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You’re Dead Afraid of Speaking in a Foreign Language: Here’s How You Can Fix It Posted by on Aug 13, 2014 in Language Learning

Guest Post By Sam Gendreau

“Man often becomes what he believes himself to be. If I keep on saying to myself that I cannot do a certain thing, it is possible that I may end by really becoming incapable of doing it. On the contrary, if I have the belief that I can do it, I shall surely acquire the capacity to do it even if I may not have it at the beginning.”

― Mahatma Gandhi

If I could get a penny for every language learner that has spent years learning a foreign language without ever having a conversation with a native speaker, chances are I’d be millionaire. There’s even a term for it: xenoglossophobia. Yeah, that one. In comprehensible language, it’s called “foreign language anxiety,” and it happens so much that speaking is often cited as the most anxiety provoking of foreign language activities. But I bet you knew that.

In fact, very few are the grown adults who can just learn a few sentences in a foreign language and start chatting up the natives without any fear of sounding ridiculous or making dreadful grammatical mistakes. Indeed, most of us seem to be hard-wired to have a desire to achieve perfection before ever opening our mouth in a foreign language. It happens to experienced language learners too.

Of course that’s a classic example of a “chicken-and-egg problem”: a skill (i.e. speaking in a foreign language) can only be developed through practice (i.e. speaking). If you’re still hanging to your pipe dream of speaking perfect Chinese without ever speaking broken Chinese first, I’m sorry to have to steal away your rose-colored glasses, but that’s not going to happen. So what’s the fix?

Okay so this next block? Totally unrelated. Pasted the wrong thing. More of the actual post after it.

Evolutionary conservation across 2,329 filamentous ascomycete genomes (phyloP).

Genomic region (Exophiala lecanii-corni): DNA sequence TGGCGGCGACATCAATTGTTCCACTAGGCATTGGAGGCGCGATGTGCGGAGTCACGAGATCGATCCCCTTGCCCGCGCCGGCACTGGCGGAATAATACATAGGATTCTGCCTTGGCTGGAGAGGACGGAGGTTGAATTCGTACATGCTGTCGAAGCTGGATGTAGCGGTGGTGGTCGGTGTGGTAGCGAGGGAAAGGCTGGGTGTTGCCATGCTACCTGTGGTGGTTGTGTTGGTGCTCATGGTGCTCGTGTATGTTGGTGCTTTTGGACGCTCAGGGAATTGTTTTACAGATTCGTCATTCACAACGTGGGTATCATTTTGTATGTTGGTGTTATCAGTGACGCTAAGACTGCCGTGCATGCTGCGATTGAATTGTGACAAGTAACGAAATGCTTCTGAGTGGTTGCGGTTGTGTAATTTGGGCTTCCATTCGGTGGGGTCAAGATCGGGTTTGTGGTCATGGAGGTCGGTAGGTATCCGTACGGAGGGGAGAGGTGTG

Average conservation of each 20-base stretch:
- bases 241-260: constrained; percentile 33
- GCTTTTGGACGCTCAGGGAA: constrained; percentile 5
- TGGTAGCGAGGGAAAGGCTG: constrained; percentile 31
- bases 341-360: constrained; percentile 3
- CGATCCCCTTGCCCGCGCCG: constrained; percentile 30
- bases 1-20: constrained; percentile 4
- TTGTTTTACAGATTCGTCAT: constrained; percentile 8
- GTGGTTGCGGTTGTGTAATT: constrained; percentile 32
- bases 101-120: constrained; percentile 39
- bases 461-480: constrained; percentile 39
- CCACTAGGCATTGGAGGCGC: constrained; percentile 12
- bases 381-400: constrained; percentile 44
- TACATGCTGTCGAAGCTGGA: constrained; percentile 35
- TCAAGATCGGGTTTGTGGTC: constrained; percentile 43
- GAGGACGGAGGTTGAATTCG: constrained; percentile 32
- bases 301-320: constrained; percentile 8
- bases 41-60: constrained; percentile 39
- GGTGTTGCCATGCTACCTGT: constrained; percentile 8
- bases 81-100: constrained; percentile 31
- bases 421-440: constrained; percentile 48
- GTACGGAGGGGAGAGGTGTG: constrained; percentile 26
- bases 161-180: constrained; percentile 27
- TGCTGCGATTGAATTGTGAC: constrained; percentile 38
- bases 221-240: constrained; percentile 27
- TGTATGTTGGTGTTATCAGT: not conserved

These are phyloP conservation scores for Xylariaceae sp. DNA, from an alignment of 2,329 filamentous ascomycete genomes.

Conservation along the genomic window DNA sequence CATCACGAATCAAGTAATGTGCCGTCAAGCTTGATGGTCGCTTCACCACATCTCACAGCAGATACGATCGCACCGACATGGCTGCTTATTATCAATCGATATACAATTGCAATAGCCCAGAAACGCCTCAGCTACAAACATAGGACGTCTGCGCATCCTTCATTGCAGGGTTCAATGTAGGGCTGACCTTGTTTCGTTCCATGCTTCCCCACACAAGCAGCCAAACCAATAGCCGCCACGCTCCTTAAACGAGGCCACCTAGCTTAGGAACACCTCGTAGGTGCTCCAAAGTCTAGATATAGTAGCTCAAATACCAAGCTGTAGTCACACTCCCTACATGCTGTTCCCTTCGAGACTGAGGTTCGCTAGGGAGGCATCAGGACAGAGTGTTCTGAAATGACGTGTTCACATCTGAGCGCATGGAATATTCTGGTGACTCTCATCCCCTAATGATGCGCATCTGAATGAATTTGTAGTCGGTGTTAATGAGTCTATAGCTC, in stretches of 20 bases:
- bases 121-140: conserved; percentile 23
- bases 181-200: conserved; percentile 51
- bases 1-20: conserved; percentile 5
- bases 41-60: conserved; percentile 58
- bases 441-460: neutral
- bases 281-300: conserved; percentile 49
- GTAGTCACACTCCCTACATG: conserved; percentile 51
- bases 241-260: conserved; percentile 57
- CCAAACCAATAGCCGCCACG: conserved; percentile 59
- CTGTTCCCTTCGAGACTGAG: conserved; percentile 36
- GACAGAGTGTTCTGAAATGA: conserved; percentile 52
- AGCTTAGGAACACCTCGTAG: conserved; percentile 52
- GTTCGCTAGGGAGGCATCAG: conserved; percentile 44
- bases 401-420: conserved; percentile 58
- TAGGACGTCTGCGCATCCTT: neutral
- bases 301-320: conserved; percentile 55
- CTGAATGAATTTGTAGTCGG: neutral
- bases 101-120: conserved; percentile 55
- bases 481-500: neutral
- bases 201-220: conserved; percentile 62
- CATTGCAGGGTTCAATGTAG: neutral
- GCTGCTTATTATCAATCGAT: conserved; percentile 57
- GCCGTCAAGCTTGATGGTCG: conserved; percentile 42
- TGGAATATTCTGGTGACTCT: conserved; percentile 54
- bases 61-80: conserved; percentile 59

Three Pillars to Successful Language Learning

I have always thought of success in foreign language acquisition as being built on top of three pillars, each one shouldering an approximate equal part of the weight of the fortress built upon it.

These three pillars, in my mind, would be confidence, attitude, and motivation. These qualities will get you much farther than any special memory tricks, textbook, or other gimmicks. They feed one into another and act as a springboard to successful foreign language acquisition. Used in tandem with the right habits and learning strategies, they will allow you to quickly build up your language learning fortress and become a capable and successful language learner.

That being said, a lot of people fail to properly recognize the importance that confidence has to the successful acquisition of a foreign language. Others simply don’t know how to go about boosting it. So what’s the solution?